Marie-Pierre is a 22-year-old mother of two living in rural Haiti, in the mountainous region called Kenscoff. The roads are so poor, it takes over an hour to go the 15 miles from Port-au-Prince to the largest town Kenscoff. Most of the year, it’s hard to grow crops because there’s no water. Hospitals and schools are unreachable for thousands living in villages at the end of narrow mountain paths.
Marie-Pierre with her two children
Marie-Pierre didn’t have any training on health and nutrition for her older child. Breastfeeding is something mothers in her village practiced, as mothers have for eons everywhere. But they didn’t know when to add in solid food, or the benefits of exclusive breastfeeding for newborns.
With Food for the Hungry’s help, funded by a grant from the UK government agency DFID, things were different for her younger child. “I must tell you honestly that I am happy to practice exclusive breastfeeding,” Marie-Pierre says. “My baby hasn’t been sick since birth!”
Breastfeeding and More
Food for the Hungry helps mothers worldwide learn better ways to provide for their babies through breastfeeding:
- Fighting myths about what to feed newborn babies — teaching that the colostrum, the breast milk produced immediately after the baby is born, is indeed the healthiest “first meal” for a baby.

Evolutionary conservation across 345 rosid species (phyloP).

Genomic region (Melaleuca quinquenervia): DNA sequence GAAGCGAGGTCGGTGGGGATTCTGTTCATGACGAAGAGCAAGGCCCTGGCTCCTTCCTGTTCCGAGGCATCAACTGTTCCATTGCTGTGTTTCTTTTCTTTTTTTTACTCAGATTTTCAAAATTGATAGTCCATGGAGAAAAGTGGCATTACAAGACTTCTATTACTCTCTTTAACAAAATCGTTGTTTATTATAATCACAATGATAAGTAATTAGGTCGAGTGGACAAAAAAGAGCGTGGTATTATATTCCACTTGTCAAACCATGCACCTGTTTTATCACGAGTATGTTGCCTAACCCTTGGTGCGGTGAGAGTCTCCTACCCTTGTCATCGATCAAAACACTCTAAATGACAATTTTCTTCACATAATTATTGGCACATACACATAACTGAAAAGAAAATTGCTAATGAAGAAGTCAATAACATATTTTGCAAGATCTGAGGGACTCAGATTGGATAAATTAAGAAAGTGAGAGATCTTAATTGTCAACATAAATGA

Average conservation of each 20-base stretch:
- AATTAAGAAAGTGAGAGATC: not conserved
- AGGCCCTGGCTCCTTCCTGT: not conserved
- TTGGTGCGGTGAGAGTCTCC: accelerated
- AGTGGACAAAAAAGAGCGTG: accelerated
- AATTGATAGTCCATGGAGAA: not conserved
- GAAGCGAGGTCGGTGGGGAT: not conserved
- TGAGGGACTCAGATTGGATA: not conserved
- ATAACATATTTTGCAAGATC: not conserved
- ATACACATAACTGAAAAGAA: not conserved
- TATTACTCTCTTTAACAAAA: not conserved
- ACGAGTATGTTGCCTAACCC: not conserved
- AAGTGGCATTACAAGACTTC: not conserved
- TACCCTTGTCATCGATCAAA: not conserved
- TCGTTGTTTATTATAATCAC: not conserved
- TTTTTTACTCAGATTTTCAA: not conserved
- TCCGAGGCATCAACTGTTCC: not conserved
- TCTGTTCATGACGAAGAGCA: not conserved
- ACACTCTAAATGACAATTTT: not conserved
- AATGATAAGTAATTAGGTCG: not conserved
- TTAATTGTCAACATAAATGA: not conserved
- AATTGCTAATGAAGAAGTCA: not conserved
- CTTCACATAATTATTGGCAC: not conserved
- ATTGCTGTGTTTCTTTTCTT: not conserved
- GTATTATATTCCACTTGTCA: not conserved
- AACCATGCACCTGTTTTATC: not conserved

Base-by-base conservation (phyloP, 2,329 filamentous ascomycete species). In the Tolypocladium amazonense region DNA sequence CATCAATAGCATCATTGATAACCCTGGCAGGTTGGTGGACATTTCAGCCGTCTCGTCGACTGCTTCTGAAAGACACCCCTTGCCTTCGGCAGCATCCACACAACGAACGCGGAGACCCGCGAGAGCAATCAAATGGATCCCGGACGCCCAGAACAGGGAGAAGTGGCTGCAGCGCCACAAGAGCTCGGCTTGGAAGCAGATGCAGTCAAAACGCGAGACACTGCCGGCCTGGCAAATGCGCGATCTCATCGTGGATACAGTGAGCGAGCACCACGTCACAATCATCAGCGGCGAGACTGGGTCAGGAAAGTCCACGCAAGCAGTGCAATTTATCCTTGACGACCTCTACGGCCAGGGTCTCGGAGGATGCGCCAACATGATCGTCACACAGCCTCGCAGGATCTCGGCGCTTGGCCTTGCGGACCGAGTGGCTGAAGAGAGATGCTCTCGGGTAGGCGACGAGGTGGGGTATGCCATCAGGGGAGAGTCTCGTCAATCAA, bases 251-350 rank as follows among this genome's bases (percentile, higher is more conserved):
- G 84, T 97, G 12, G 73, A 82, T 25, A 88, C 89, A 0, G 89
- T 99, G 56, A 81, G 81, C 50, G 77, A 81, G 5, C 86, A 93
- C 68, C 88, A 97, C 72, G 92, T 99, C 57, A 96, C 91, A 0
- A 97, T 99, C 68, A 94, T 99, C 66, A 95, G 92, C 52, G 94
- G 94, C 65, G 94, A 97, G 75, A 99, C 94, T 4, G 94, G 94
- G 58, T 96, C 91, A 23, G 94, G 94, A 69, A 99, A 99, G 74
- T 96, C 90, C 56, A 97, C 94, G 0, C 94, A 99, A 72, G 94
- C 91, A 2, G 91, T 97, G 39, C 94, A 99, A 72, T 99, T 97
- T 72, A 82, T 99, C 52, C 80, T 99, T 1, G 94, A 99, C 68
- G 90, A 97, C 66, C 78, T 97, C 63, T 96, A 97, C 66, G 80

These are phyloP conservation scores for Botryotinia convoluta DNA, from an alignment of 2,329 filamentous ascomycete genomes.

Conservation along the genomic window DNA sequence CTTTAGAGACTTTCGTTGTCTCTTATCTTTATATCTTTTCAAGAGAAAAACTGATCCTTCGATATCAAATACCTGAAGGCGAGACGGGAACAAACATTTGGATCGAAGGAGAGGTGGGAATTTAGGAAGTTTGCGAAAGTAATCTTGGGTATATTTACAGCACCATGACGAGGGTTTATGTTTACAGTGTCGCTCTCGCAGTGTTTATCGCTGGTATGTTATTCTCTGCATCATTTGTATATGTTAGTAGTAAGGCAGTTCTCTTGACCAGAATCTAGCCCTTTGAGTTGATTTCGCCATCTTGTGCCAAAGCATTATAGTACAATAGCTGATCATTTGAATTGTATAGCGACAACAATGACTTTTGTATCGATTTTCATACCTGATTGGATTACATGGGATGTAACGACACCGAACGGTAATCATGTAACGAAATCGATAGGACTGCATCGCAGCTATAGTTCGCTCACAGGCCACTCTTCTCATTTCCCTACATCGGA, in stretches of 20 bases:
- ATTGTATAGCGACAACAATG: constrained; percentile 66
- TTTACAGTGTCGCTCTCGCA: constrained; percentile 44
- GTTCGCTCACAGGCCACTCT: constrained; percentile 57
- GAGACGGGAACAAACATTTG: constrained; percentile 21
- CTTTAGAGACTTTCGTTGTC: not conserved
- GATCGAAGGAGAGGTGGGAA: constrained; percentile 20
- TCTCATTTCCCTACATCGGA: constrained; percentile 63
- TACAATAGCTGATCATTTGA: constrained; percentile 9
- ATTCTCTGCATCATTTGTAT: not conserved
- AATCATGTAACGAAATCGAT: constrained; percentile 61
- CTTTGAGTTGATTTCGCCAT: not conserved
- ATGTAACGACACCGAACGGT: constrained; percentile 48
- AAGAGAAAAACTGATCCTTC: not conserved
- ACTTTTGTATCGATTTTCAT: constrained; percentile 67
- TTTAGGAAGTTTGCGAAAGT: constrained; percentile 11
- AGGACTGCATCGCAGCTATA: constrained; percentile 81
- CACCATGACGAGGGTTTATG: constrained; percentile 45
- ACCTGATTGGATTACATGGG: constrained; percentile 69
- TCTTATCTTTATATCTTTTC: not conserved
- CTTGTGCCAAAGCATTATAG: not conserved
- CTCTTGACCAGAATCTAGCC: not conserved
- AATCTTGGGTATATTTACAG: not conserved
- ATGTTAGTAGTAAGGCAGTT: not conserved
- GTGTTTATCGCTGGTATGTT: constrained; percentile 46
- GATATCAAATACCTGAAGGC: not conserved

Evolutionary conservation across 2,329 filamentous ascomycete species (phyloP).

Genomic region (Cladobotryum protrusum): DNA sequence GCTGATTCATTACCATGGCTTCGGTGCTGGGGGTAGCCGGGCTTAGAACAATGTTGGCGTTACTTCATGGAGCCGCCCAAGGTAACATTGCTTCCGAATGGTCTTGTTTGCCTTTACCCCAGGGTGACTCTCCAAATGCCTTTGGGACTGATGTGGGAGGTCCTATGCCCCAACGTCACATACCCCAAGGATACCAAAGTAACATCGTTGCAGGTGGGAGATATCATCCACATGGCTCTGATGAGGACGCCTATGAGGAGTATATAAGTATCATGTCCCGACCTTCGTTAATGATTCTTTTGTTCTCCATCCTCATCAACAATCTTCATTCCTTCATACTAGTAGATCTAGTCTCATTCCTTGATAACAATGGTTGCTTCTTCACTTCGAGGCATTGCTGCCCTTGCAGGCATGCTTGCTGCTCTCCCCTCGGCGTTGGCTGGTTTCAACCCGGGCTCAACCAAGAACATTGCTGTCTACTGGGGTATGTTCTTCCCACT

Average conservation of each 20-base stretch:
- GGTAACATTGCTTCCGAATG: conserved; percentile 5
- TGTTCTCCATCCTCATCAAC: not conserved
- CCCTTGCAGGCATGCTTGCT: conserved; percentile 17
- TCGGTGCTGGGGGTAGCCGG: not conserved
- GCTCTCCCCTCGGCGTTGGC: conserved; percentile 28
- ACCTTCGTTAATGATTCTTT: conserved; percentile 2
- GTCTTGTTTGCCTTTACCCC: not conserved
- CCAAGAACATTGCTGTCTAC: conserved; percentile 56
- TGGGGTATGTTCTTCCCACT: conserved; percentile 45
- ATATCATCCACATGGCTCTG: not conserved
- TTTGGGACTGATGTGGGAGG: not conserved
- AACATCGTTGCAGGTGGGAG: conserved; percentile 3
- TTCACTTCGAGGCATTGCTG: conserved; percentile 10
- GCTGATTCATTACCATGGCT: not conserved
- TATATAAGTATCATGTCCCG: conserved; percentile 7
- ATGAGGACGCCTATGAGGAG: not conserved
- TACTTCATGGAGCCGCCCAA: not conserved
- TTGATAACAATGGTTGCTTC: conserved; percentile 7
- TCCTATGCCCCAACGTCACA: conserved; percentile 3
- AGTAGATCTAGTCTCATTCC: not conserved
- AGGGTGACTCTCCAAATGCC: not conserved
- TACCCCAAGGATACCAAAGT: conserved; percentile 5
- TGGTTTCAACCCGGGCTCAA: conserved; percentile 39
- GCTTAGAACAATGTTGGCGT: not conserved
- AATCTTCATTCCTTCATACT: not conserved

- Helping mothers overcome difficulties in breastfeeding.
- Teaching moms that breast milk is enough for the first six months.
- Helping mothers learn when and how to start adding solid food into the baby’s diet.
FH taught Marie-Pierre more than how to breastfeed effectively. Experienced mothers, trained as “mother leaders” in her community, also taught basic hygiene. This means teaching about how personal cleanliness is related to staying healthy.
Hand washing after using the bathroom is one of the most important lessons. It’s a lesson that paid off for this region both after the massive 2010 earthquake and, more recently in 2016, when Hurricane Matthew brought flood waters. Due in no small part to FH training, communities in Marie-Pierre’s region where FH works avoided the cholera outbreaks — or fear of outbreaks — that plagued other parts of Haiti.
Why it matters
From day one, breastfeeding puts the child on a path not only to freedom from illness, but also to the best possible physical and intellectual growth. Nutritional deficits in the first five years of life can cripple a child’s stature, development and ability to perform well in school or jobs for the rest of their lives.
Victories are few in places like Kenscoff. Marie-Pierre refers to her baby’s health as the “profit” for participating in the training. Within a few months, mothers and community leaders see that their time commitment and behaviors make a difference. As these mothers grow older, as the children grow up, they’ll take on new challenges in their community like the lack of health care within reach, and the lack of schools.